- Photography: Bruce Damonte Photography
- Software used: ArchiCAD, Graphisoft
- Owner: Drea Cooper Bianca Darville
- Interior designer: TTA
- Associate architect(s): Naomi Hansen
Friday, May 26th, 2017
Article source: David Hertz FAIA Studio of Environmental Architecture
The Butterfly House is a project in Venice Beach California that resides on a 40′ x 90′ end lot. The name of the house is derived from the butterfly roof which is formed to collect rainwater for irrigation and creates a dramatic elevation especially when the wooded ceiling is illuminated. The main concept of the house, was based upon maximization of the long south facing elevation to create a dark solar absorbent surface and to provide exposed solar thermal heating with evacuated tubes used as an architectural accent. The glass tubes provide hot water for both domestic uses and hydronic radiant as well heat for the the narrow lap pool along the edge of the property. On the outer edge of the property is a 90 foot long 8 foot tall double-sided living vegetative wall with durable drought tolerant succulents on the southern face at the street, as an offering to the community, while the inside surface facing the house is a living wall of edible landscape so that the occupant needs only to go a few steps to pick his wall to make a salad, pick herbs or vegetables. The entrance to the house is from the side yard, between a courtyard that separates the garage from the main house and connects the buildings at the second floor through a glass bridge. A warm palette of sustainable materials are used throughout the house to create an environment that is at once private yet opens from the interior to the exterior. The house takes advantage of natural ventilation and prevailing breezes through a high solar chimney and stair tower that leads to the roof deck as well as thermostatically controlled operable windows that cool the interior. The house also has solar photovoltaic panels which along with advanced lighting controls the state-of-the-art information systems throughout the house creates a zero net energy building.
Image Courtesy © David Hertz FAIA Studio of Environmental Architecture
Wednesday, May 24th, 2017
Article source: Klopf Architecture
The previous owner of this 1960s modern home covered over the walls of glass with plywood and installed a massive awning at the rear of the house, blocking out most light and connection with the outdoors. The original interior had a maze-like layout starting with a small entry area and moving into too many hallways. In short, the house felt dark and closed-in. Nevertheless the new owners saw the potential in the home, purchased it, and hired Klopf Architecture to help them realize the potential. Today it is an open, light and bright, indoor-outdoor, clean and simple, modernist home for two professionals and their young son.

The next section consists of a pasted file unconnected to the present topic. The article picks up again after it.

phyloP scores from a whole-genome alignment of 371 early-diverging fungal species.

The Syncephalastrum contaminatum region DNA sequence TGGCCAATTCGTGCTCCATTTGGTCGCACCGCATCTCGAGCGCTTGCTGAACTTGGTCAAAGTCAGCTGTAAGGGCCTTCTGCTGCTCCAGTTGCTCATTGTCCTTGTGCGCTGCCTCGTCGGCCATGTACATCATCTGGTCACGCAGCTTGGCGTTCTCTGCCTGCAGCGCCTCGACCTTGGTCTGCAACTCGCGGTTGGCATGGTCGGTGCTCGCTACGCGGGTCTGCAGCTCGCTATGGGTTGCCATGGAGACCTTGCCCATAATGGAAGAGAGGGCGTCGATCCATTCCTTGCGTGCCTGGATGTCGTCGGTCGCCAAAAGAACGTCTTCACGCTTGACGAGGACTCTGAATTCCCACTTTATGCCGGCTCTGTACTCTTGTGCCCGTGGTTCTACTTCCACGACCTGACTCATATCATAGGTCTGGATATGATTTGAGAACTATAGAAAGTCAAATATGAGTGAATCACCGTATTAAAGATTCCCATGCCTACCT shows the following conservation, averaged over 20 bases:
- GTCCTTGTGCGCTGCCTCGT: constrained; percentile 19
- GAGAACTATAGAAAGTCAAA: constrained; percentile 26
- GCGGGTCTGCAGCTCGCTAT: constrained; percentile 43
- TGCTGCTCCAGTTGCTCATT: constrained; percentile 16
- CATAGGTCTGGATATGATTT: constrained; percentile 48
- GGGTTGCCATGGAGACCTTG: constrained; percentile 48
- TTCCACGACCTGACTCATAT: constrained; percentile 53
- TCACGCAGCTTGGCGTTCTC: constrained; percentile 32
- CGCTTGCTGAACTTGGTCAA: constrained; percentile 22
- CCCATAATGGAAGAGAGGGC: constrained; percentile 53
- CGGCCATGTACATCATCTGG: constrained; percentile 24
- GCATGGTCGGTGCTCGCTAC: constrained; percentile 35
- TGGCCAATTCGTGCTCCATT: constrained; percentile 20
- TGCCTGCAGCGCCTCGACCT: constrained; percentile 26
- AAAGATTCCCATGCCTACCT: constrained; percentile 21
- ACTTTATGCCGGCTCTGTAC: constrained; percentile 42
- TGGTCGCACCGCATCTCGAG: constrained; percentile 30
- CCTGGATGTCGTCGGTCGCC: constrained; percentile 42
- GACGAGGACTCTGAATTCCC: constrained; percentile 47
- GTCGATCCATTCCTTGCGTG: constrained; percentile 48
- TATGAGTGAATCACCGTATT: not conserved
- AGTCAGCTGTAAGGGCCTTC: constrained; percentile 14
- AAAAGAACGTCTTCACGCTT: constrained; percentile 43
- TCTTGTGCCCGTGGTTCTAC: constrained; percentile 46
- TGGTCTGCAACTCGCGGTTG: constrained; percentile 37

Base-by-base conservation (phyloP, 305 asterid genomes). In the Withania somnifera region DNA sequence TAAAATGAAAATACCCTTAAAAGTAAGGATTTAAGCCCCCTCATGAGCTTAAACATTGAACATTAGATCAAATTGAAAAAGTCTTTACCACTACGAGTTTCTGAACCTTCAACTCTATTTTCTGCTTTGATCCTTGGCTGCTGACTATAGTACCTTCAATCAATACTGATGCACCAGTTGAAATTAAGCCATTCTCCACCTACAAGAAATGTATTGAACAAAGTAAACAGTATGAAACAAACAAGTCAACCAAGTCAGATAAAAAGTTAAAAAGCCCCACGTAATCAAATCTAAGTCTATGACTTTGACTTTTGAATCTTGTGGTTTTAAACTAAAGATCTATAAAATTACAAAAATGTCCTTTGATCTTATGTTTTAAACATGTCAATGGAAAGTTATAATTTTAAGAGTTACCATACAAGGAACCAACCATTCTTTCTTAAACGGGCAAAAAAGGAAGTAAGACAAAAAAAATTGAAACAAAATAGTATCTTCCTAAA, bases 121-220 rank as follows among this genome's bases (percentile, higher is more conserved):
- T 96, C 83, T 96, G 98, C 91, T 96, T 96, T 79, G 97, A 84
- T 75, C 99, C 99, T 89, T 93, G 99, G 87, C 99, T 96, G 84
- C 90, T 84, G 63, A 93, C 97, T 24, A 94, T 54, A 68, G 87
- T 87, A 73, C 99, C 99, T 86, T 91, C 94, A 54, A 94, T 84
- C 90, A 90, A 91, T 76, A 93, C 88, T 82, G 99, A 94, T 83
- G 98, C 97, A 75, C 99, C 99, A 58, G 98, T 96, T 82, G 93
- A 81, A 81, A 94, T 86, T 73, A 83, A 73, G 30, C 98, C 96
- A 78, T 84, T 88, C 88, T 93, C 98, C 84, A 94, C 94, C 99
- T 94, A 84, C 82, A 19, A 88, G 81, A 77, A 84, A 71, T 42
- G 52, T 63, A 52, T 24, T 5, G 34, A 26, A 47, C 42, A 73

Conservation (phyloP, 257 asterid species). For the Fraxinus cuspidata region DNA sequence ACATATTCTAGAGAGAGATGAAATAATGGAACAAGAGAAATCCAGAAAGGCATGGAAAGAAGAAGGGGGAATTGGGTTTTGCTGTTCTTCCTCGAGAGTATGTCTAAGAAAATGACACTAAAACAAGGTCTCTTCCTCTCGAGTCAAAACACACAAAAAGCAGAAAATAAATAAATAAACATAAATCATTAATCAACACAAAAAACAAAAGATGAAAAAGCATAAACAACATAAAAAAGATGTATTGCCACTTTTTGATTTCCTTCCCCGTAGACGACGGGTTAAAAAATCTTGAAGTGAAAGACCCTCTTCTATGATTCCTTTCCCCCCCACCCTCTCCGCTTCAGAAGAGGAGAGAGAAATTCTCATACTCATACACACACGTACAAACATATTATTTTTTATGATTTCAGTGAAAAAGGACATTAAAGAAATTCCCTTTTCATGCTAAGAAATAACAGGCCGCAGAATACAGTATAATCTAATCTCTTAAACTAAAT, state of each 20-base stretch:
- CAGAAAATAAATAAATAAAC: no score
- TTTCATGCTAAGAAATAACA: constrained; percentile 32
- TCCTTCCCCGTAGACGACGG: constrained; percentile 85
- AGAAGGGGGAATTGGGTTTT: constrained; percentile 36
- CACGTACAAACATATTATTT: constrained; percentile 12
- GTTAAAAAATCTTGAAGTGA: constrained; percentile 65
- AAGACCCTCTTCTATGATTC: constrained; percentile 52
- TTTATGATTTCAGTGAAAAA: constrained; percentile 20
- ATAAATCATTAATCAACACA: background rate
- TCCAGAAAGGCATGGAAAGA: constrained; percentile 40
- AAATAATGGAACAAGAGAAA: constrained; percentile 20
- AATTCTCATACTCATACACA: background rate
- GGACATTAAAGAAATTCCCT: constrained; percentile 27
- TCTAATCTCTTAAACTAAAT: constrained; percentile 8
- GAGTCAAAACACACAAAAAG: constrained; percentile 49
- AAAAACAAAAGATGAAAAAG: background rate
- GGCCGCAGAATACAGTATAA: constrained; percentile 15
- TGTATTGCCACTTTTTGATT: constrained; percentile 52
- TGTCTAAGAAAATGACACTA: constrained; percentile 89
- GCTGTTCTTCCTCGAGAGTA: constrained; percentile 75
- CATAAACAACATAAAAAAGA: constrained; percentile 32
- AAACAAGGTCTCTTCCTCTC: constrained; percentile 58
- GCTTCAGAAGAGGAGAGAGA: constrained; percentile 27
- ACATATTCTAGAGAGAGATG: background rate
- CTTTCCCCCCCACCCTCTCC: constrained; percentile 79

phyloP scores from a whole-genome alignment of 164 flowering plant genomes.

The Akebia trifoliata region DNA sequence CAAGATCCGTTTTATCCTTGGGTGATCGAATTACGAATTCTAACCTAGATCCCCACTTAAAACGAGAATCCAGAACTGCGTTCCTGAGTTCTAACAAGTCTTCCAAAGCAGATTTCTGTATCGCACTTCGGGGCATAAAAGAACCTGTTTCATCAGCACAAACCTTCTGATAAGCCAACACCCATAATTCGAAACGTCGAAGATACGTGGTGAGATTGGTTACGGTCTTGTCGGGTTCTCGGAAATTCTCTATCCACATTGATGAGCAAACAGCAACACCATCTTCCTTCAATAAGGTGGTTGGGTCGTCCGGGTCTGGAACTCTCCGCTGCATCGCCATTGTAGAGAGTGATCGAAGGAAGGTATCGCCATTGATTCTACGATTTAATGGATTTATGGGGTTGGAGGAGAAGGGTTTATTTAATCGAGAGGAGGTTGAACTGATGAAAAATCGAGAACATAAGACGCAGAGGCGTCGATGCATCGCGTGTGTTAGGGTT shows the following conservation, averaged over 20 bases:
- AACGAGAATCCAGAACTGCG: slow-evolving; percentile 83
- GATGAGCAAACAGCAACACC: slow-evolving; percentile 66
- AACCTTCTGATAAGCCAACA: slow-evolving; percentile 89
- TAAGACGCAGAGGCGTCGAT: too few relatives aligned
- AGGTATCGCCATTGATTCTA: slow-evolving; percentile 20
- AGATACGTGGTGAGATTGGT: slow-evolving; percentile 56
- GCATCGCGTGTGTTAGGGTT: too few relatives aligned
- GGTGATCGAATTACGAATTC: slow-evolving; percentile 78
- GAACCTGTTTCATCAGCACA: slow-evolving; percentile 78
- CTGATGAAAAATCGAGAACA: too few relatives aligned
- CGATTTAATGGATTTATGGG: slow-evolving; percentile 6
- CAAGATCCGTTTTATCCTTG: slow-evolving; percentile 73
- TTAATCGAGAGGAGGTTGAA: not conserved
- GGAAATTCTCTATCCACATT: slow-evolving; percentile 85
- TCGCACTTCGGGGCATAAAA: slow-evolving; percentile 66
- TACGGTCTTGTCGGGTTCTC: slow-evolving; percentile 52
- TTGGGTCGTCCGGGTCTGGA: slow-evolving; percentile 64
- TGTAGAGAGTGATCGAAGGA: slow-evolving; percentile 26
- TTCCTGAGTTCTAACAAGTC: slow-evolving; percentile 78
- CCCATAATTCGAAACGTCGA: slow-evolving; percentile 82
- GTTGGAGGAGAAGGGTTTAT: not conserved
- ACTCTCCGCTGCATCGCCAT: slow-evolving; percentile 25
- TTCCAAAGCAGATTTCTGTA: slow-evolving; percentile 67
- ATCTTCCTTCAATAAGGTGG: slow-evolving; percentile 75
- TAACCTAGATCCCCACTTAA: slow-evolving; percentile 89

Image Courtesy © Mariko Reed
- Architects: Klopf Architecture
- Project: San Carlos Midcentury Modern Remodel
- Location: California, USA
- Photography: Mariko Reed
- Software used: ArchiCAD
- Klopf Architecture team: John Klopf, Chuang-Ming Liu and Ethan Taylor
- Landscape Design: Growsgreen
- Structural Engineer: Sezen and Moon
- Contractor: Starburst Construction
- Landscape Contractor: Inside Out SF
- Year completed: 2016
Friday, May 19th, 2017
Article source: AN.ONYMOUS
In his essay, “On Trial 1: The situation. What architecture of technology?,” published in1962, Reyner Banham called the suspended ceiling a “Utopian or a Dymaxion dream.” He maintained that suspended ceilings had achieved a degree of industrialization, flexibility, and interchangeability of parts—accommodating a range of services such as heating and cooling, ventilation, lighting, sound, fire-extinguishing, acoustic control, etc.—that far surpass the limited functions of exterior paneling or curtain-wall systems. “Taken grosso modo, one-offs, off-the-pegs, standardized and specialized,” he wrote, “all together, suspended ceilings represent probably the greatest achievement to date in accommodating technology to architecture.” Yet, despite its remarkable all-pervading presence, in Banham’s view, the suspended ceiling had been unremarked in the mythologies of modern architecture. “No one is for or against suspended ceilings,” he argued, “and yet they constitute one of the most sophisticated elements in the technology of architecture.”
Image Courtesy © Austin Yu
- Architects: AN.ONYMOUS
- Project: IN.DENT
- Location: 6325 Topanga Canyon Blvd., Woodland Hills, California 91367, United States
- Photography: Neave Bozorgi and Austin Yu
- Software used: Rhino, Grasshopper
- Client: Brighton Periodontal and Implant Group
- Project Team: Iman Ansari, Marta Nowak, Shiqi Fan, Chun-Hua Chiu, Isabel Branas, Dan Zhu, Maria Katticaran
- Area: 1,600 ft2
- Project Year: 2017